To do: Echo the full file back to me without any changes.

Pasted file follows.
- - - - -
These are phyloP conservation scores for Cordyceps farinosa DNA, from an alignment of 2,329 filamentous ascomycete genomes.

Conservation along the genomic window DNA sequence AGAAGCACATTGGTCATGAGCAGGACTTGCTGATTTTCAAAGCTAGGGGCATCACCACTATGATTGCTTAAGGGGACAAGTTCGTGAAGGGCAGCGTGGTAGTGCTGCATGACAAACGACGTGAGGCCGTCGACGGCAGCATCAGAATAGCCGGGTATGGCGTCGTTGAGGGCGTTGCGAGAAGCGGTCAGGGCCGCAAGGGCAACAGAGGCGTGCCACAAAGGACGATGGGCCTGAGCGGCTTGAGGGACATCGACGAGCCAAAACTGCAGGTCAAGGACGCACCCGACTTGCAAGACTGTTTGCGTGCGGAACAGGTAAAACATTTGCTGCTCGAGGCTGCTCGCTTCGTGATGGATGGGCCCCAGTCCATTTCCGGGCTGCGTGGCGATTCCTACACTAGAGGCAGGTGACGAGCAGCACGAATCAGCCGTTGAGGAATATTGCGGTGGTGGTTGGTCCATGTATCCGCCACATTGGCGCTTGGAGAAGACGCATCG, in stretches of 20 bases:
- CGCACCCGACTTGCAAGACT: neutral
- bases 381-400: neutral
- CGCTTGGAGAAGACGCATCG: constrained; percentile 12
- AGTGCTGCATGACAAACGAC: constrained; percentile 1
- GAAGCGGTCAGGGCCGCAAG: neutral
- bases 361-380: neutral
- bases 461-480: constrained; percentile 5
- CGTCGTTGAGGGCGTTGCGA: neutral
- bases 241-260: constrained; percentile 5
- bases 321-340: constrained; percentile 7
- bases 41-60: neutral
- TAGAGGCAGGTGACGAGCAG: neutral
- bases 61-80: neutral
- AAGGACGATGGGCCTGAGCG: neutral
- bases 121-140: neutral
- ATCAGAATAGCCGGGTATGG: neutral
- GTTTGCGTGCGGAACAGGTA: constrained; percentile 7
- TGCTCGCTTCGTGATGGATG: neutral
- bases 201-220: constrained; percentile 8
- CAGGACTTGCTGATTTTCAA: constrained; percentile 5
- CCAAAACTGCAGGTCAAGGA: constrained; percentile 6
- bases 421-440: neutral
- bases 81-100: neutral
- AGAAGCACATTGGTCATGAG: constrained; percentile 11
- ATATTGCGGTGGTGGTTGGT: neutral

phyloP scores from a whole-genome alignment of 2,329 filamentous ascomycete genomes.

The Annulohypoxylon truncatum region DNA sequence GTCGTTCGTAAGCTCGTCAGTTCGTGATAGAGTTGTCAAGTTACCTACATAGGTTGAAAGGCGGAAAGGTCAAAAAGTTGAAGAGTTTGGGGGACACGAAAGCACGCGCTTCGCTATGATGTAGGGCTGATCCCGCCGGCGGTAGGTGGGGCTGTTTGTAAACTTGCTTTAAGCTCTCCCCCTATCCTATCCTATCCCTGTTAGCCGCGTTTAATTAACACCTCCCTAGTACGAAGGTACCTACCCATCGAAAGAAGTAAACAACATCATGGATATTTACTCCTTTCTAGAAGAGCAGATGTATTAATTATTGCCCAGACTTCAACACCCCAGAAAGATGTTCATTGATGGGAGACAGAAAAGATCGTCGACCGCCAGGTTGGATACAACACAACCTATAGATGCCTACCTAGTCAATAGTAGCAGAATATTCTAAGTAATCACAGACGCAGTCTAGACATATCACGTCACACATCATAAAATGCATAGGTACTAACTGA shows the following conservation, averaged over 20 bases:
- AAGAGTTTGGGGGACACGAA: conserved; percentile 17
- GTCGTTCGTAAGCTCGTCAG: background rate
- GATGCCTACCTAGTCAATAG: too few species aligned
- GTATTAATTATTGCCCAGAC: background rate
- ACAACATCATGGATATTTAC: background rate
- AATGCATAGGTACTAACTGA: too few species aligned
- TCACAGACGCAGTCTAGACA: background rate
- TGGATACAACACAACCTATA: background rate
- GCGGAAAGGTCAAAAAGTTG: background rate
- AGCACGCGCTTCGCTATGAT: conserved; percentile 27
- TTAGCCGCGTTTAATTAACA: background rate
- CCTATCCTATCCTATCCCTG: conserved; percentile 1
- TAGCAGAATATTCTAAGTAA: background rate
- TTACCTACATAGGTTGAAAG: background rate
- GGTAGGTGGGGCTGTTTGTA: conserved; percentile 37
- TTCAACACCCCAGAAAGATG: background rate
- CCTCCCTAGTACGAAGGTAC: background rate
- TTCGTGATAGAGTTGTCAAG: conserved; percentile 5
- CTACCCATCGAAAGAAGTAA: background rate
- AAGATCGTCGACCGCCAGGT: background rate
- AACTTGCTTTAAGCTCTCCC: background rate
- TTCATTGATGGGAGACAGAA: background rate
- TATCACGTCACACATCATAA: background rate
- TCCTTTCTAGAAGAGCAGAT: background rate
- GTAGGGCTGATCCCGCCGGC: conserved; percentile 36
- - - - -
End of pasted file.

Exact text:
These are phyloP conservation scores for Cordyceps farinosa DNA, from an alignment of 2,329 filamentous ascomycete genomes.

Conservation along the genomic window DNA sequence AGAAGCACATTGGTCATGAGCAGGACTTGCTGATTTTCAAAGCTAGGGGCATCACCACTATGATTGCTTAAGGGGACAAGTTCGTGAAGGGCAGCGTGGTAGTGCTGCATGACAAACGACGTGAGGCCGTCGACGGCAGCATCAGAATAGCCGGGTATGGCGTCGTTGAGGGCGTTGCGAGAAGCGGTCAGGGCCGCAAGGGCAACAGAGGCGTGCCACAAAGGACGATGGGCCTGAGCGGCTTGAGGGACATCGACGAGCCAAAACTGCAGGTCAAGGACGCACCCGACTTGCAAGACTGTTTGCGTGCGGAACAGGTAAAACATTTGCTGCTCGAGGCTGCTCGCTTCGTGATGGATGGGCCCCAGTCCATTTCCGGGCTGCGTGGCGATTCCTACACTAGAGGCAGGTGACGAGCAGCACGAATCAGCCGTTGAGGAATATTGCGGTGGTGGTTGGTCCATGTATCCGCCACATTGGCGCTTGGAGAAGACGCATCG, in stretches of 20 bases:
- CGCACCCGACTTGCAAGACT: neutral
- bases 381-400: neutral
- CGCTTGGAGAAGACGCATCG: constrained; percentile 12
- AGTGCTGCATGACAAACGAC: constrained; percentile 1
- GAAGCGGTCAGGGCCGCAAG: neutral
- bases 361-380: neutral
- bases 461-480: constrained; percentile 5
- CGTCGTTGAGGGCGTTGCGA: neutral
- bases 241-260: constrained; percentile 5
- bases 321-340: constrained; percentile 7
- bases 41-60: neutral
- TAGAGGCAGGTGACGAGCAG: neutral
- bases 61-80: neutral
- AAGGACGATGGGCCTGAGCG: neutral
- bases 121-140: neutral
- ATCAGAATAGCCGGGTATGG: neutral
- GTTTGCGTGCGGAACAGGTA: constrained; percentile 7
- TGCTCGCTTCGTGATGGATG: neutral
- bases 201-220: constrained; percentile 8
- CAGGACTTGCTGATTTTCAA: constrained; percentile 5
- CCAAAACTGCAGGTCAAGGA: constrained; percentile 6
- bases 421-440: neutral
- bases 81-100: neutral
- AGAAGCACATTGGTCATGAG: constrained; percentile 11
- ATATTGCGGTGGTGGTTGGT: neutral

phyloP scores from a whole-genome alignment of 2,329 filamentous ascomycete genomes.

The Annulohypoxylon truncatum region DNA sequence GTCGTTCGTAAGCTCGTCAGTTCGTGATAGAGTTGTCAAGTTACCTACATAGGTTGAAAGGCGGAAAGGTCAAAAAGTTGAAGAGTTTGGGGGACACGAAAGCACGCGCTTCGCTATGATGTAGGGCTGATCCCGCCGGCGGTAGGTGGGGCTGTTTGTAAACTTGCTTTAAGCTCTCCCCCTATCCTATCCTATCCCTGTTAGCCGCGTTTAATTAACACCTCCCTAGTACGAAGGTACCTACCCATCGAAAGAAGTAAACAACATCATGGATATTTACTCCTTTCTAGAAGAGCAGATGTATTAATTATTGCCCAGACTTCAACACCCCAGAAAGATGTTCATTGATGGGAGACAGAAAAGATCGTCGACCGCCAGGTTGGATACAACACAACCTATAGATGCCTACCTAGTCAATAGTAGCAGAATATTCTAAGTAATCACAGACGCAGTCTAGACATATCACGTCACACATCATAAAATGCATAGGTACTAACTGA shows the following conservation, averaged over 20 bases:
- AAGAGTTTGGGGGACACGAA: conserved; percentile 17
- GTCGTTCGTAAGCTCGTCAG: background rate
- GATGCCTACCTAGTCAATAG: too few species aligned
- GTATTAATTATTGCCCAGAC: background rate
- ACAACATCATGGATATTTAC: background rate
- AATGCATAGGTACTAACTGA: too few species aligned
- TCACAGACGCAGTCTAGACA: background rate
- TGGATACAACACAACCTATA: background rate
- GCGGAAAGGTCAAAAAGTTG: background rate
- AGCACGCGCTTCGCTATGAT: conserved; percentile 27
- TTAGCCGCGTTTAATTAACA: background rate
- CCTATCCTATCCTATCCCTG: conserved; percentile 1
- TAGCAGAATATTCTAAGTAA: background rate
- TTACCTACATAGGTTGAAAG: background rate
- GGTAGGTGGGGCTGTTTGTA: conserved; percentile 37
- TTCAACACCCCAGAAAGATG: background rate
- CCTCCCTAGTACGAAGGTAC: background rate
- TTCGTGATAGAGTTGTCAAG: conserved; percentile 5
- CTACCCATCGAAAGAAGTAA: background rate
- AAGATCGTCGACCGCCAGGT: background rate
- AACTTGCTTTAAGCTCTCCC: background rate
- TTCATTGATGGGAGACAGAA: background rate
- TATCACGTCACACATCATAA: background rate
- TCCTTTCTAGAAGAGCAGAT: background rate
- GTAGGGCTGATCCCGCCGGC: conserved; percentile 36